New Overlook Showcases Kingsley Bridge


Martins Creek Viaduct Scenic Overlook, Kingsley, PA.


At 150 feet tall and 1,600 feet long, the Martins Creek Viaduct is nothing short of awe-inspiring. Known locally as the Kingsley Bridge, the massive concrete structure stretches across the valley with arches soaring high above the farmland and forests below.

It’s a scene that Richard Zick, president emeritus of the Brooklyn Historical Society, knows well. As a boy, he remembers gazing at the viaduct from the hilltops of his family farm.

“The railroad and the bridge just excited me as a little kid,” he recalled. “I used to see the steam engines going across there. The trains would be over a mile long, hauling coal out of Scranton and going north. During the war years, the train would haul troops. Then, there would be a whole trainload of Army trucks or Jeeps or tanks. It was an exciting time in my life.”


July 1914. Photo provided by Steamtown National Historic Site.


For many years, a small, unofficial pull-off provided a view of the bridge. Locals knew the spot, but otherwise, it was off the beaten path.

“It just seemed like something that ought to be enjoyed by more people,” explained Zick.

Working with the current landowner, the Brooklyn Historical Society constructed the Martins Creek Viaduct Scenic Overlook on Zicks Hill Road. The view opened in summer 2022 and features an informational sign and a gravel parking area.

“We put up a security camera, and there isn’t a day goes by that I don’t see somebody there,” said Zick. “We’ve had as high as fifteen or seventeen people there in a given day.”

The new overlook provides a sweeping panoramic view where sightseers can admire the bridge, take photos, and learn a bit about the region’s railroading legacy.


History of the Viaduct


July 1914. Photo provided by Steamtown National Historic Site.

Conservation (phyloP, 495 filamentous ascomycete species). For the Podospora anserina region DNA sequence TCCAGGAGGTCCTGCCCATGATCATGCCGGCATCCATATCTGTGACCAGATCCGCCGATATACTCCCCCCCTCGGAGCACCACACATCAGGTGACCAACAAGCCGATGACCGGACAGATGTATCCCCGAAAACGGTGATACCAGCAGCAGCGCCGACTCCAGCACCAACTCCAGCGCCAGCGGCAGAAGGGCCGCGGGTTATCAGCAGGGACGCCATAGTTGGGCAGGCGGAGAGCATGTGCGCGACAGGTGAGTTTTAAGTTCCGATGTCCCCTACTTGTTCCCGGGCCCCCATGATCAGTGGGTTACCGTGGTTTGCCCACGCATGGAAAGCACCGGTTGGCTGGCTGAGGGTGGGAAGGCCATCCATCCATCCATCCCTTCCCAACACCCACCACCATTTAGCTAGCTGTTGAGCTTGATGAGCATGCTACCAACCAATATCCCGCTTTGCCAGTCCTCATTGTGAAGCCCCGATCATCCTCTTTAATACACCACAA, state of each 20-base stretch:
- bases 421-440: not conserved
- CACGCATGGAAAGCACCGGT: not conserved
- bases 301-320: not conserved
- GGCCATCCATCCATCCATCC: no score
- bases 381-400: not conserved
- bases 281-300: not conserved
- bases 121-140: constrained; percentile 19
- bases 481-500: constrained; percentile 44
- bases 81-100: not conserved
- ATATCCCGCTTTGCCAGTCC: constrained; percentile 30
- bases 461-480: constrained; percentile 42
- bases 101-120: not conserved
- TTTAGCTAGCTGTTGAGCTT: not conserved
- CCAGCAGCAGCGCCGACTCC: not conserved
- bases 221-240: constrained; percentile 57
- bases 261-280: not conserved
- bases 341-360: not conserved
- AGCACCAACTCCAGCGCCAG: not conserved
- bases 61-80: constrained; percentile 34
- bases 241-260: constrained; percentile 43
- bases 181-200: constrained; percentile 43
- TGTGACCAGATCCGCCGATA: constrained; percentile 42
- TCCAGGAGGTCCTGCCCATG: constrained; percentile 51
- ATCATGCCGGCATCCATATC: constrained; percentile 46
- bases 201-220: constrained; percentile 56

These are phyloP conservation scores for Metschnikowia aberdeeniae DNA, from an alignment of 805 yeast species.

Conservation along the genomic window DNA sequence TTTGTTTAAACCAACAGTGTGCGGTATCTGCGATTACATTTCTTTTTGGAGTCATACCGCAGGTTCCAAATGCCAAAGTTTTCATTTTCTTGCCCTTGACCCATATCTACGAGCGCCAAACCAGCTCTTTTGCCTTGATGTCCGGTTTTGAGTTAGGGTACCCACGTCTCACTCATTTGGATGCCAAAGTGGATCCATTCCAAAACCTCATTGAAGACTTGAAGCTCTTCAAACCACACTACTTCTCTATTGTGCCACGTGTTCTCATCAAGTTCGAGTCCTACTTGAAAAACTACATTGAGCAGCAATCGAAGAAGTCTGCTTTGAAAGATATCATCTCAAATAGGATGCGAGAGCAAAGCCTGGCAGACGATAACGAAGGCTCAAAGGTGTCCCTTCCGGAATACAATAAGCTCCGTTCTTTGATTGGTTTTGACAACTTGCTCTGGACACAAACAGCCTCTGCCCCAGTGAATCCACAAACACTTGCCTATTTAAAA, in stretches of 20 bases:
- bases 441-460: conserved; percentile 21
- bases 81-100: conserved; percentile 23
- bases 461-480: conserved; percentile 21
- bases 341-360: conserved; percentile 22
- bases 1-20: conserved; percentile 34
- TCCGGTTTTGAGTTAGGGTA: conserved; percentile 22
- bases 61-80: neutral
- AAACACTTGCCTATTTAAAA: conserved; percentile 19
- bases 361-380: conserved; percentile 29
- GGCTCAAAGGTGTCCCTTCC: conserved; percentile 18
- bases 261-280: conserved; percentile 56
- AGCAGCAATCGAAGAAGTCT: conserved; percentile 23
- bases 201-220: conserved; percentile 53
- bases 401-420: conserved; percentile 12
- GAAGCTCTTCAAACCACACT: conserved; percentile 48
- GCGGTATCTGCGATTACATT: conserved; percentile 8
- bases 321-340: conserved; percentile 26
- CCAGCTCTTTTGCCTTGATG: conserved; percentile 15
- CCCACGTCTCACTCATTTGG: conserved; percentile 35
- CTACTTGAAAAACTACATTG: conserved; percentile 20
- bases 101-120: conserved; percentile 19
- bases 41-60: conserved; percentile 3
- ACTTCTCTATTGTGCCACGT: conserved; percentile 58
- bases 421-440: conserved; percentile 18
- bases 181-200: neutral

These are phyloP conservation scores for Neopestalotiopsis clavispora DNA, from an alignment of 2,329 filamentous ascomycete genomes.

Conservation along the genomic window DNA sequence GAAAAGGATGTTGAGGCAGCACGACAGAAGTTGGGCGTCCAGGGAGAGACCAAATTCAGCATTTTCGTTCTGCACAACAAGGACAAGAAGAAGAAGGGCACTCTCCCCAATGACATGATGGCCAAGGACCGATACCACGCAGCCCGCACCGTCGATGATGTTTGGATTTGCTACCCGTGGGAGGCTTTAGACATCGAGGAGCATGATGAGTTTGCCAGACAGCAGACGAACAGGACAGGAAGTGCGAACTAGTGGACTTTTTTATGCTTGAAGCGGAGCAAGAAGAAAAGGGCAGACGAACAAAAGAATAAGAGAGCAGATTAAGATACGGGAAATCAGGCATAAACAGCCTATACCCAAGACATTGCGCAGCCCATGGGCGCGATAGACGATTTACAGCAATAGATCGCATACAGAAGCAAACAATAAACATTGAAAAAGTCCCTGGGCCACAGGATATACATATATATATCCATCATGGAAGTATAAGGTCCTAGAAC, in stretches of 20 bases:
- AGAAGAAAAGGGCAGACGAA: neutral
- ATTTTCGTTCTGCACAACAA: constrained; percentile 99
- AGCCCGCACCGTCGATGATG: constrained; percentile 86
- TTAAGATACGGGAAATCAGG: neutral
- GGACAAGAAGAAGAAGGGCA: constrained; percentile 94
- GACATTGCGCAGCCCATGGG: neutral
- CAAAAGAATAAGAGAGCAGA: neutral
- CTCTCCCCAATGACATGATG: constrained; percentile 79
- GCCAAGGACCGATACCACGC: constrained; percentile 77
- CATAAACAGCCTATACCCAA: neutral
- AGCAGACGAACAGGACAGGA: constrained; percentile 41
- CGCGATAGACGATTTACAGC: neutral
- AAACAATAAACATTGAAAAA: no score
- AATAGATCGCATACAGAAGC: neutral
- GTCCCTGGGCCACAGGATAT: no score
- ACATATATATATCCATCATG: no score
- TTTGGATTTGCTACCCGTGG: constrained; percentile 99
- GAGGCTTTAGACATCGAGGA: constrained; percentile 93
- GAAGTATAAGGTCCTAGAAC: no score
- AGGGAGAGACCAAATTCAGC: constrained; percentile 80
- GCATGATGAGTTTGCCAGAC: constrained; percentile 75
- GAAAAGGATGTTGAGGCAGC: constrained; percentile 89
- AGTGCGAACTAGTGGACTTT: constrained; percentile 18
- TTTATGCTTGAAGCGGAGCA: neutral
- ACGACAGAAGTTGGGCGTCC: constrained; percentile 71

The Martins Creek Viaduct was constructed between 1912 and 1914 for the Delaware, Lackawanna and Western Railroad Company. Both the Martins Creek Viaduct and its larger, younger cousin, the Tunkhannock Creek Viaduct, were part of a new and improved rail line called the Clarks Summit-Hallstead Cutoff. The cutoff would eliminate the steep grades, sharp curves, and unsafe public crossings of the original railroad.

Builders used the most cutting-edge techniques to construct the Martins Creek Viaduct, including some of the same technologies used to create the Panama Canal just a few years earlier. Steam-powered machinery made construction faster than ever before. Members of the American Society of Civil Engineers traveled all the way from New York City to see this man-made wonder.


Construction workers on top of the viaduct, July 1914. Photo provided by Steamtown National Historic Site.


The Martins Creek Viaduct was completed ahead of schedule and under budget. To celebrate, the railroad hosted the “Aerial Dance” on top of the bridge on September 3, 1914. About 200 guests attended. A construction derrick served as a makeshift elevator and hoisted carriages full of attendees up to the deck. The extravagant party even featured electric lights, elaborate decorations, and a performance by the Oppenheim Orchestra of New York City.